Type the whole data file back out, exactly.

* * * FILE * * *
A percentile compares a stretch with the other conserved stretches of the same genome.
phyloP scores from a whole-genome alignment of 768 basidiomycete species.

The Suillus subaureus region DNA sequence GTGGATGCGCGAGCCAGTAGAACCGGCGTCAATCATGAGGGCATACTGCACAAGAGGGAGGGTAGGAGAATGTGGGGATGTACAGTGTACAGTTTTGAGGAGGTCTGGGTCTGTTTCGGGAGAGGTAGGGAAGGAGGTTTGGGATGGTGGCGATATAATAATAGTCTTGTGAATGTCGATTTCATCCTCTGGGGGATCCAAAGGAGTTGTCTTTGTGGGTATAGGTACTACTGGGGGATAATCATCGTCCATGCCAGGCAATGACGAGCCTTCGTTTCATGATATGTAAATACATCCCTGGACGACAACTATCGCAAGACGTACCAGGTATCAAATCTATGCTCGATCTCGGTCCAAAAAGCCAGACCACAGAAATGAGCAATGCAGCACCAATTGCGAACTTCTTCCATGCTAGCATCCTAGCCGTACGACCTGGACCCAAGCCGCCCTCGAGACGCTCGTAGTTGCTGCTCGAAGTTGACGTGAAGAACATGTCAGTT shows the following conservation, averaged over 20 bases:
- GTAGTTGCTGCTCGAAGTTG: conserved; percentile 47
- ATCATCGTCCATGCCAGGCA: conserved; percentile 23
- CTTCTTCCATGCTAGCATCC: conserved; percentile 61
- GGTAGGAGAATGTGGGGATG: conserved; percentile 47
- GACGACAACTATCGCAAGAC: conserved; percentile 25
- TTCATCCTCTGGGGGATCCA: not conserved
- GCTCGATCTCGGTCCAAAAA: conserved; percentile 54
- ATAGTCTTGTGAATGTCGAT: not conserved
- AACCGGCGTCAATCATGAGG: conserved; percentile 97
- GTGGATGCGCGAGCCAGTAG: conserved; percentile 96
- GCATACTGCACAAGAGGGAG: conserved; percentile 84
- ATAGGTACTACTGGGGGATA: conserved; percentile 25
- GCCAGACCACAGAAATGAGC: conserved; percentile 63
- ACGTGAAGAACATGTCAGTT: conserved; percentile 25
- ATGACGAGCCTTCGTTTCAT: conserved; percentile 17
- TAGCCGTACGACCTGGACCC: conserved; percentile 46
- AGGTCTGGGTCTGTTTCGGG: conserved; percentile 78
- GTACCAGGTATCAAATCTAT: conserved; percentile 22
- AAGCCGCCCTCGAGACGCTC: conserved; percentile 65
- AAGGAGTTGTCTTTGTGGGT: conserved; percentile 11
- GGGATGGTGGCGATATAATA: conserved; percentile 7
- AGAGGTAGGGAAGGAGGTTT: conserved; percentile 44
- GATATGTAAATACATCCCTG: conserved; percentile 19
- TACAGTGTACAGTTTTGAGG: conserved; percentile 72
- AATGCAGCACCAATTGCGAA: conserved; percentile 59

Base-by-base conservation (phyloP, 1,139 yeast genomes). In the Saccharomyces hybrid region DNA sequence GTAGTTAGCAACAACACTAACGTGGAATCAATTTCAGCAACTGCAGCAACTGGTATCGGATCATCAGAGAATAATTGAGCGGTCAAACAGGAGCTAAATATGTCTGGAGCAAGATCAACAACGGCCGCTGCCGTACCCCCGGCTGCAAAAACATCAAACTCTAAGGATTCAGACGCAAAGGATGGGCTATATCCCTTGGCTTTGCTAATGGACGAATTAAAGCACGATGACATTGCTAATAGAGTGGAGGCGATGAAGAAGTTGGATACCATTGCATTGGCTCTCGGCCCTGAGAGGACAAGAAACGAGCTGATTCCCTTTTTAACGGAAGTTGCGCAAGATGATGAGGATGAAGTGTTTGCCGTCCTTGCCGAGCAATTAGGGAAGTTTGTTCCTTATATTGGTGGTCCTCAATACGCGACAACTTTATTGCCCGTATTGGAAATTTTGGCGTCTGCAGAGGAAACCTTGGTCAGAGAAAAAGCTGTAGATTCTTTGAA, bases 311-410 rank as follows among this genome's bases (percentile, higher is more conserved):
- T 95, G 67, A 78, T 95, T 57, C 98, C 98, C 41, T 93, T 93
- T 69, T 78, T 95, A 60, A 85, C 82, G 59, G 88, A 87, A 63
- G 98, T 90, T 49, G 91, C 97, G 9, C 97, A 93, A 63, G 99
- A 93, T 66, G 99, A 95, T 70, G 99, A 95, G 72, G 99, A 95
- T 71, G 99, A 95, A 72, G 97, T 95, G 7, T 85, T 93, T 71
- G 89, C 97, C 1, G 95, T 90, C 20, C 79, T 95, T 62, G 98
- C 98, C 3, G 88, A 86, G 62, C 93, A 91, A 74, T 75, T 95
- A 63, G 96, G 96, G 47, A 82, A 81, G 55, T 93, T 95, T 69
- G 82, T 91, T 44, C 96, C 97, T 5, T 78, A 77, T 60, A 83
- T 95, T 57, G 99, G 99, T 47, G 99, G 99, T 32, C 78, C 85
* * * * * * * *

A percentile compares a stretch with the other conserved stretches of the same genome.
phyloP scores from a whole-genome alignment of 768 basidiomycete species.

The Suillus subaureus region DNA sequence GTGGATGCGCGAGCCAGTAGAACCGGCGTCAATCATGAGGGCATACTGCACAAGAGGGAGGGTAGGAGAATGTGGGGATGTACAGTGTACAGTTTTGAGGAGGTCTGGGTCTGTTTCGGGAGAGGTAGGGAAGGAGGTTTGGGATGGTGGCGATATAATAATAGTCTTGTGAATGTCGATTTCATCCTCTGGGGGATCCAAAGGAGTTGTCTTTGTGGGTATAGGTACTACTGGGGGATAATCATCGTCCATGCCAGGCAATGACGAGCCTTCGTTTCATGATATGTAAATACATCCCTGGACGACAACTATCGCAAGACGTACCAGGTATCAAATCTATGCTCGATCTCGGTCCAAAAAGCCAGACCACAGAAATGAGCAATGCAGCACCAATTGCGAACTTCTTCCATGCTAGCATCCTAGCCGTACGACCTGGACCCAAGCCGCCCTCGAGACGCTCGTAGTTGCTGCTCGAAGTTGACGTGAAGAACATGTCAGTT shows the following conservation, averaged over 20 bases:
- GTAGTTGCTGCTCGAAGTTG: conserved; percentile 47
- ATCATCGTCCATGCCAGGCA: conserved; percentile 23
- CTTCTTCCATGCTAGCATCC: conserved; percentile 61
- GGTAGGAGAATGTGGGGATG: conserved; percentile 47
- GACGACAACTATCGCAAGAC: conserved; percentile 25
- TTCATCCTCTGGGGGATCCA: not conserved
- GCTCGATCTCGGTCCAAAAA: conserved; percentile 54
- ATAGTCTTGTGAATGTCGAT: not conserved
- AACCGGCGTCAATCATGAGG: conserved; percentile 97
- GTGGATGCGCGAGCCAGTAG: conserved; percentile 96
- GCATACTGCACAAGAGGGAG: conserved; percentile 84
- ATAGGTACTACTGGGGGATA: conserved; percentile 25
- GCCAGACCACAGAAATGAGC: conserved; percentile 63
- ACGTGAAGAACATGTCAGTT: conserved; percentile 25
- ATGACGAGCCTTCGTTTCAT: conserved; percentile 17
- TAGCCGTACGACCTGGACCC: conserved; percentile 46
- AGGTCTGGGTCTGTTTCGGG: conserved; percentile 78
- GTACCAGGTATCAAATCTAT: conserved; percentile 22
- AAGCCGCCCTCGAGACGCTC: conserved; percentile 65
- AAGGAGTTGTCTTTGTGGGT: conserved; percentile 11
- GGGATGGTGGCGATATAATA: conserved; percentile 7
- AGAGGTAGGGAAGGAGGTTT: conserved; percentile 44
- GATATGTAAATACATCCCTG: conserved; percentile 19
- TACAGTGTACAGTTTTGAGG: conserved; percentile 72
- AATGCAGCACCAATTGCGAA: conserved; percentile 59

Base-by-base conservation (phyloP, 1,139 yeast genomes). In the Saccharomyces hybrid region DNA sequence GTAGTTAGCAACAACACTAACGTGGAATCAATTTCAGCAACTGCAGCAACTGGTATCGGATCATCAGAGAATAATTGAGCGGTCAAACAGGAGCTAAATATGTCTGGAGCAAGATCAACAACGGCCGCTGCCGTACCCCCGGCTGCAAAAACATCAAACTCTAAGGATTCAGACGCAAAGGATGGGCTATATCCCTTGGCTTTGCTAATGGACGAATTAAAGCACGATGACATTGCTAATAGAGTGGAGGCGATGAAGAAGTTGGATACCATTGCATTGGCTCTCGGCCCTGAGAGGACAAGAAACGAGCTGATTCCCTTTTTAACGGAAGTTGCGCAAGATGATGAGGATGAAGTGTTTGCCGTCCTTGCCGAGCAATTAGGGAAGTTTGTTCCTTATATTGGTGGTCCTCAATACGCGACAACTTTATTGCCCGTATTGGAAATTTTGGCGTCTGCAGAGGAAACCTTGGTCAGAGAAAAAGCTGTAGATTCTTTGAA, bases 311-410 rank as follows among this genome's bases (percentile, higher is more conserved):
- T 95, G 67, A 78, T 95, T 57, C 98, C 98, C 41, T 93, T 93
- T 69, T 78, T 95, A 60, A 85, C 82, G 59, G 88, A 87, A 63
- G 98, T 90, T 49, G 91, C 97, G 9, C 97, A 93, A 63, G 99
- A 93, T 66, G 99, A 95, T 70, G 99, A 95, G 72, G 99, A 95
- T 71, G 99, A 95, A 72, G 97, T 95, G 7, T 85, T 93, T 71
- G 89, C 97, C 1, G 95, T 90, C 20, C 79, T 95, T 62, G 98
- C 98, C 3, G 88, A 86, G 62, C 93, A 91, A 74, T 75, T 95
- A 63, G 96, G 96, G 47, A 82, A 81, G 55, T 93, T 95, T 69
- G 82, T 91, T 44, C 96, C 97, T 5, T 78, A 77, T 60, A 83
- T 95, T 57, G 99, G 99, T 47, G 99, G 99, T 32, C 78, C 85